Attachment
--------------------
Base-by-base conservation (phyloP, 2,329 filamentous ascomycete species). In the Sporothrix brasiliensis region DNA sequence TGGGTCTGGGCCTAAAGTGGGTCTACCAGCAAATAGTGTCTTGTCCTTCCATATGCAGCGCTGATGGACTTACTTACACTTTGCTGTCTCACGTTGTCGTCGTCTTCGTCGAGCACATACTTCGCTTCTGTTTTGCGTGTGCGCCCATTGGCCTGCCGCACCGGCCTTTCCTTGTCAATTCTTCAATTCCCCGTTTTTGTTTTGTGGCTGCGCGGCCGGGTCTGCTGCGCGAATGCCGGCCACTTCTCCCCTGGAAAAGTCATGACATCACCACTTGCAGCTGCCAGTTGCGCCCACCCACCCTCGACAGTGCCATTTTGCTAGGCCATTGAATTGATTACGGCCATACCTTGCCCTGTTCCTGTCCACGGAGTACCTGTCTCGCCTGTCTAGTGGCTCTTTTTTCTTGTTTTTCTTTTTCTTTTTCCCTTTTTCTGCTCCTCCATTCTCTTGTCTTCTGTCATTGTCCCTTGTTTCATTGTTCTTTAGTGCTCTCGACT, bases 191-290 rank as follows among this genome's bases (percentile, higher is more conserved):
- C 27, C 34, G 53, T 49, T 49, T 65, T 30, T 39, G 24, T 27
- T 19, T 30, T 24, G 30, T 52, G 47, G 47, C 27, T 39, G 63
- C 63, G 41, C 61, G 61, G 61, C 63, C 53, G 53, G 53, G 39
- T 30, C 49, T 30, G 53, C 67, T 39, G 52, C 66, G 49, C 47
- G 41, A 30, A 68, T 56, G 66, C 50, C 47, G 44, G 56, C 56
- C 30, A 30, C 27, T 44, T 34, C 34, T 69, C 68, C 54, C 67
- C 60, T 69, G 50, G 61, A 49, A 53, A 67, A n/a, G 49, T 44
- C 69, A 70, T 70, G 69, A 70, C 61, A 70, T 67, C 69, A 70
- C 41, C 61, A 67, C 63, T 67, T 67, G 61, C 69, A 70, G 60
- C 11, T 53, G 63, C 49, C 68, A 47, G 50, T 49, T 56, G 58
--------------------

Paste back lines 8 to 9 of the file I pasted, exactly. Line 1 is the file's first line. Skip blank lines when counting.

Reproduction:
- C 60, T 69, G 50, G 61, A 49, A 53, A 67, A n/a, G 49, T 44
- C 69, A 70, T 70, G 69, A 70, C 61, A 70, T 67, C 69, A 70